Exodus 18

Exodus 18
by Pastor David Groendyk

A quick and easy outline of Exodus that I like to remember is:

  1. God delivers his people (chapters 1–18)
  2. God demands of his people (chapters 19–24)
  3. God dwells with his people (chapters 25–40)

(I’m taking that outline from a pastor/theologian/author named Dale Ralph Davis. In fact, lots of this devotional is shamelessly stolen from one of his chapters in a book called The Word Became Fresh. Everyone should read everything they can by Dale Ralph Davis.)

Today’s chapter closes out the first big section of Exodus that tells us how God delivered his people. But what does this chapter have to do with deliverance exactly? Notice where this chapter is taking place: the mountain of God (v. 5), otherwise known as Mount Sinai. But the last we heard about Israel, they were at Rephidim (17:8). And in the next chapter we’ll see Israel traveling from Rephidim to Mount Sinai (19:1–2). What does that mean? The story of Jethro is happening sometime after chapter 19. So why does the author move it before chapter 19? In a sense, the story of Jethro is the climax of God’s deliverance. How? Let’s look at the text and compare it to the other chapters we’ve read so far.

  • Jethro is giving God glory for the way he delivered Israel (vv. 1, 8–12). That’s exactly what Israel did in Exodus 15:1–21. Jethro is praising God just like Israel did. However…
  • Jethro is also a deliberate contrast to Israel. Remember that Israel immediately started grumbling and complaining as soon as they entered the wilderness in Exodus 15:22–17:7. Jethro doesn’t do that.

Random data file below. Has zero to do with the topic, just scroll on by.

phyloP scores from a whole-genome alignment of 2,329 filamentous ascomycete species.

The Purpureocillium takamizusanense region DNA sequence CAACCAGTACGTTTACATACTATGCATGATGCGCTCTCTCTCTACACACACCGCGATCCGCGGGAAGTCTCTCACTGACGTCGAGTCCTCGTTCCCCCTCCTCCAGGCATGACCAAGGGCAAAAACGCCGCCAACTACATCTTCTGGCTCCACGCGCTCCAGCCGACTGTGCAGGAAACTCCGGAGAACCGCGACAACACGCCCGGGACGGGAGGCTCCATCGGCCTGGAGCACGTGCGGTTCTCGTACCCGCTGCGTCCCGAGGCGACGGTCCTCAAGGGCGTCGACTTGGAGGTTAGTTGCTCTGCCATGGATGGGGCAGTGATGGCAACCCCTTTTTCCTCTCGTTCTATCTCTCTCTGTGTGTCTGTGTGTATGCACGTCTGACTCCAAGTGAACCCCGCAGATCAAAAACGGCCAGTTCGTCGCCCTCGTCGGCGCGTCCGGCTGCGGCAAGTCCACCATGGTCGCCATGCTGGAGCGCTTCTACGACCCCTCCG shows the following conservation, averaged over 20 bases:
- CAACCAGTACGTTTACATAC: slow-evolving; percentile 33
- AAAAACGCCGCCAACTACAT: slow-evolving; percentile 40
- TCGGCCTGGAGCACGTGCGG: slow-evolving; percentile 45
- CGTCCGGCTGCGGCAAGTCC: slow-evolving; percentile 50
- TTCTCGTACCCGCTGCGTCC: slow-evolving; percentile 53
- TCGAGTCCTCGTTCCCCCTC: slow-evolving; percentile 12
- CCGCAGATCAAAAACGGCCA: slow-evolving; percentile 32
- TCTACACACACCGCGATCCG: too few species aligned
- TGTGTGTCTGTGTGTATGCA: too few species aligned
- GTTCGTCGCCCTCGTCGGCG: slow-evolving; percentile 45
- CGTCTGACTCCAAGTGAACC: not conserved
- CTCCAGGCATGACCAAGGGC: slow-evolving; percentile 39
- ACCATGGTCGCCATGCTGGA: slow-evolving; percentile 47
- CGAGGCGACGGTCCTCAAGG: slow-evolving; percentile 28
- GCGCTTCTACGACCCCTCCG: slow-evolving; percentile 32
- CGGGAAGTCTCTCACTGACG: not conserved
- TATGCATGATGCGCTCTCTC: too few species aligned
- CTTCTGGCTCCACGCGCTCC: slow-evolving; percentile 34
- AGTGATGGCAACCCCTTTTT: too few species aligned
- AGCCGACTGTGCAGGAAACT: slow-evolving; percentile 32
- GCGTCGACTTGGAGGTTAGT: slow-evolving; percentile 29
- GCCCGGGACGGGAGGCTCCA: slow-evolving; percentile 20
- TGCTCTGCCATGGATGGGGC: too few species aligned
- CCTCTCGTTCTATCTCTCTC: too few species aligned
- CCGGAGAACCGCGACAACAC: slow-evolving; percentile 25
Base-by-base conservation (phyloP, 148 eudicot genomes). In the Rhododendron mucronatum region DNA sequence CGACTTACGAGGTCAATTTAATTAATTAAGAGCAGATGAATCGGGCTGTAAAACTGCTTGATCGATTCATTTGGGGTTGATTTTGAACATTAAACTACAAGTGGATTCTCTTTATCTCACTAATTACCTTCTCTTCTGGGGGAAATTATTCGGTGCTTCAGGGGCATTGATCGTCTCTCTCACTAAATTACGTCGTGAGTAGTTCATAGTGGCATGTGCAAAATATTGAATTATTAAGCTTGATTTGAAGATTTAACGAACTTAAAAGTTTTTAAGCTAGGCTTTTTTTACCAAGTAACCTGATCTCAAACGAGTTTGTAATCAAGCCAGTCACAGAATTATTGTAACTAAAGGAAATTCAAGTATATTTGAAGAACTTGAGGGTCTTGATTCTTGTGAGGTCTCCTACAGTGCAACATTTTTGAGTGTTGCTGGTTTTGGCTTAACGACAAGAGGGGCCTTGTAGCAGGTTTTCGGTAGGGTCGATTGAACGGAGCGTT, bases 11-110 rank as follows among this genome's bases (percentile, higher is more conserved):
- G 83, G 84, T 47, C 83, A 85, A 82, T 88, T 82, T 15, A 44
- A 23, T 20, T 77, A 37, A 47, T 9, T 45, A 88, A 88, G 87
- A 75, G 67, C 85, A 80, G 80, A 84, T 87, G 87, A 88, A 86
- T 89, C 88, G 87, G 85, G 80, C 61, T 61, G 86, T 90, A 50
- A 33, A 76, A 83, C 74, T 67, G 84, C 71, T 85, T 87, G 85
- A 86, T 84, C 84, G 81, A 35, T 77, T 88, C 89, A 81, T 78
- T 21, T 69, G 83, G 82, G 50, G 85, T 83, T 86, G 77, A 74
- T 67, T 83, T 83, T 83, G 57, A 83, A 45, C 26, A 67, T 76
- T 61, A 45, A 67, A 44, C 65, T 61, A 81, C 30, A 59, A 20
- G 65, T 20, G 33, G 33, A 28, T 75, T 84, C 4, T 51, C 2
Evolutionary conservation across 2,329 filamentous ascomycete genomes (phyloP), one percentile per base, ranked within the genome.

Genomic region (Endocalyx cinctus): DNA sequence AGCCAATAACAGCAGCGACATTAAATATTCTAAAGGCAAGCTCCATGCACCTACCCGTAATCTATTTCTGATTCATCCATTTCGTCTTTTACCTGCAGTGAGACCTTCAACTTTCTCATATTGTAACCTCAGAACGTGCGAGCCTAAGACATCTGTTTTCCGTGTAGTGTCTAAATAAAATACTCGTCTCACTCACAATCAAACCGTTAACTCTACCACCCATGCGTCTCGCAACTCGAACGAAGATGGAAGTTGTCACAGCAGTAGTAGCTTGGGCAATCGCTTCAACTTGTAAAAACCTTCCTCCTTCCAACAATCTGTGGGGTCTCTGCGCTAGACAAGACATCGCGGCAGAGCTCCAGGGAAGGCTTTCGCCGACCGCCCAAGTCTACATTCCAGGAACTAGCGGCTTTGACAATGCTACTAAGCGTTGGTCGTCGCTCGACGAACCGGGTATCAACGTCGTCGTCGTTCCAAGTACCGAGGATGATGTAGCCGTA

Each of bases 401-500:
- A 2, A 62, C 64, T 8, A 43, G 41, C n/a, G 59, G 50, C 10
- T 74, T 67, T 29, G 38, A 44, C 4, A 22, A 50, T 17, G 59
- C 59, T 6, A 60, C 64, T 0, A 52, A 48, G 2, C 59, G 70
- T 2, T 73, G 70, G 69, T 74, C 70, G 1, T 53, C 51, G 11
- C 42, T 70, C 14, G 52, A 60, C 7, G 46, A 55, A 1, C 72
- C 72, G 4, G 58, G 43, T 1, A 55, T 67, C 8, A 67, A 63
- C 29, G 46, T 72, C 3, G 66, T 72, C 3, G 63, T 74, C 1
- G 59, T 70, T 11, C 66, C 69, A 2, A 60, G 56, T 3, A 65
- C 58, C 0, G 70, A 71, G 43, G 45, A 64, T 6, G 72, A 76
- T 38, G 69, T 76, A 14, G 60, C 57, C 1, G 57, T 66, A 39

• Jethro is a pagan (v. 1). He is from Midian, not Israel. He’s a pagan! That’s important for the story because…
  • Jethro is a deliberate contrast to the pagan Amalekites in Exodus 17:8–16. Those pagans opposed God’s people and went to war with them, but the pagan Jethro is worshiping God and making sacrifices to him.

What does this all mean? As Davis puts it, “The climax of the deliverance section consists of a gentile confessing his faith in Yahweh as the supreme and saving God. So Yahweh has not only delivered Israel from bondage but delivered a gentile from blindness” (The Word Became Fresh, page 80). Jethro is a pagan who has no business believing in and serving the Israelite God. But God is in the business of bringing the good news of salvation to pagan nations and the most unlikely of people. Jethro is one of the first fulfillments of God’s promise to bring the gospel to every nation.

We could spend time talking about how Jethro suggests that Moses should institute a Presbyterian church government for the good of Israel (trust me, I’d love to talk about that!), but Jethro’s conversion is far more significant. This is the climax and great promise of God’s gospel. Don’t miss that! God had promised that he would bless all the families of the earth (Gen. 12:3), that his light would be for the nations and that his salvation would reach the end of the earth (Isa. 49:6), and that every tribe and people and language will stand before the throne praising the Lamb in heaven (Rev. 7:9).

Is spreading the gospel across the street and around the world the business that you’re about? How can you participate in spreading the gospel to unbelievers? What unbelievers can you be praying for? What missionaries can you be supporting? What unbelievers can you share with directly about the gospel?